Traffic

Skeeping DogRated: R
Stars: Benicio Del Toro, Michael Douglas, Amy Irving

This bore of a movie runs two-and-a-half hours which feels like three-and-a-half hours. It’s a contemporary thriller set in the world of drug trafficking and directed by Steven Soderbergh. It focuses on several inter-related stories, jumping between Mexico and parts of the U.S.

Here are some story elements: Two lowly Mexican policemen, Javier Rodriquez (Benicio Del Toro) and Manolo Sanchez (Jacob Vargas) do their part in quelling the drug trade in Tijuana. They join forces with General Salazar to crush the dreaded Tijuana cartel but soon discover that Salazar’s anti-drug attitude is really a front for his trying to eliminate the competition since he’s in cahoots with the Madrigal cartel.

In the United States, Ohio Supreme Court Justice Robert Wakefield (Michael Douglas) has just been named by the President as the new anti-drug czar. But at the same time, he’s fighting the drug war a little closer to home. He and his wife Barbara (Amy Irving) are trying to cope with teen daughter Caroline’s (Erika Christensen) drug addiction.

In San Diego, two undercover DEA agents, Montel Gordon (Don Cheadle) and Ray Castro (Luis Guzman) help the U.S. government build a case against the high-powered Obregon drug cartel. They bust a mid-level drug trafficker named Eduardo Ruiz (Miguel Ferrer) who cuts a deal to squeal on wealthy drug baron Carl Ayala (Steven Bauer) who lives in a rich suburb with pregnant wife Helena (Catherine Zeta-Jones) and their young son.

All the while, we’re given a lesson on the scope of drug trafficking between Mexico and the U.S. and how difficult it is to stop. Greed and corruption abound everywhere.

Here are some of the problems: Lousy, grainy cinematography. For some reason, every scene taking place in Mexico is yellow. All the scenes in Washington D.C. are blue-cast. I thought maybe the production company couldn’t afford good lighting. Then I remembered that Director Soderbergh has a penchant for lousy, grainy cinematography as witnessed in some of his other films, like Out of Sight.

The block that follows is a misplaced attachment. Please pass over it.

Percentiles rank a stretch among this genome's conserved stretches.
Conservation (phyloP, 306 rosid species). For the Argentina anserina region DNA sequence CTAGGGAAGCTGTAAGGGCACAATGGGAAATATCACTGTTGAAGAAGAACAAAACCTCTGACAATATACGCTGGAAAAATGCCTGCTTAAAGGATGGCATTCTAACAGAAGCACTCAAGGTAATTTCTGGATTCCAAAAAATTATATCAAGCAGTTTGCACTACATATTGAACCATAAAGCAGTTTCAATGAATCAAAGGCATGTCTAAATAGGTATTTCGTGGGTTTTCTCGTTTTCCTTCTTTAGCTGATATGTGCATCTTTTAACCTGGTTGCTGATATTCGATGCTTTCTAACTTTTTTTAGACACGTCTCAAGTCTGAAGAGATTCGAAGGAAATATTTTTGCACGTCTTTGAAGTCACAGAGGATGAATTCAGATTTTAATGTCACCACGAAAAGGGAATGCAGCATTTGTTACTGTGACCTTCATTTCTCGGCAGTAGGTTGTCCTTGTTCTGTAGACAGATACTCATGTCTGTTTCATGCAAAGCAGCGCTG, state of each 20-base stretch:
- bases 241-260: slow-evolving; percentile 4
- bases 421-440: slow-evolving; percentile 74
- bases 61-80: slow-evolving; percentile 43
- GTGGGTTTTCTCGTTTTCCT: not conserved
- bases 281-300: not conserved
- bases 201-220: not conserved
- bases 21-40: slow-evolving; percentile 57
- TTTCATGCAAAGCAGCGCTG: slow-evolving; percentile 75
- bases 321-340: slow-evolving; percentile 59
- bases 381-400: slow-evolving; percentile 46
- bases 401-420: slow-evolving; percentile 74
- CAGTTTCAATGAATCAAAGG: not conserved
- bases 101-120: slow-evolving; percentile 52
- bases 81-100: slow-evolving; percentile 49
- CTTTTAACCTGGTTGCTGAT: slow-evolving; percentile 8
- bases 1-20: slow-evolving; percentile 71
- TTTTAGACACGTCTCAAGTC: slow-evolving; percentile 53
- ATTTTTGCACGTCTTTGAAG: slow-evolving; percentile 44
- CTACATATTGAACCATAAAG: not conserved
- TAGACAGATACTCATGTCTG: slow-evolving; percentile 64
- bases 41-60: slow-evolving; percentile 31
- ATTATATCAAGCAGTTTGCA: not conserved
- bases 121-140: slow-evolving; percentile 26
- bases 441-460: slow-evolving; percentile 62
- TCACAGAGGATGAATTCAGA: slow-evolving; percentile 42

The movie is incredibly slow-going right from the start. It’s easily an hour too long.

Wakefield’s drug addicted daughter and her stupid friends are a bunch of spoiled rich kids who have no brains to do anything meaningful with their lives. It was absolutely agonizing having to sit through her nonsensical tales of woe. Too bad she didn’t just O.D. at the beginning of the film.

Zeta-Jones character moves quickly from surprised and disgusted about her husband’s drug involvement into a willing and more than able drug dealer in her own right.

DEA agents, whose sole job it is to protect a high profile witness, ignore their jobs and get the guy killed. Stupid is as stupid does. Although I do admit Cheadle and Guzman do provide for some needed comic relief.

Lotta says: Largely predictable, too many “smart” characters doing incredibly stupid things and boring. These are not the elements of a good film. The screenplay was adapted from a British mini-series – guess they tried to squeeze the whole series into this one film.

Rated R for graphic drug use, violence, language, nudity. Opens in Los Angeles and New York on Dec. 27th for Academy Award consideration (fat chance) and nationwide in January. Be sure to miss it!

Reviewed 12/7/00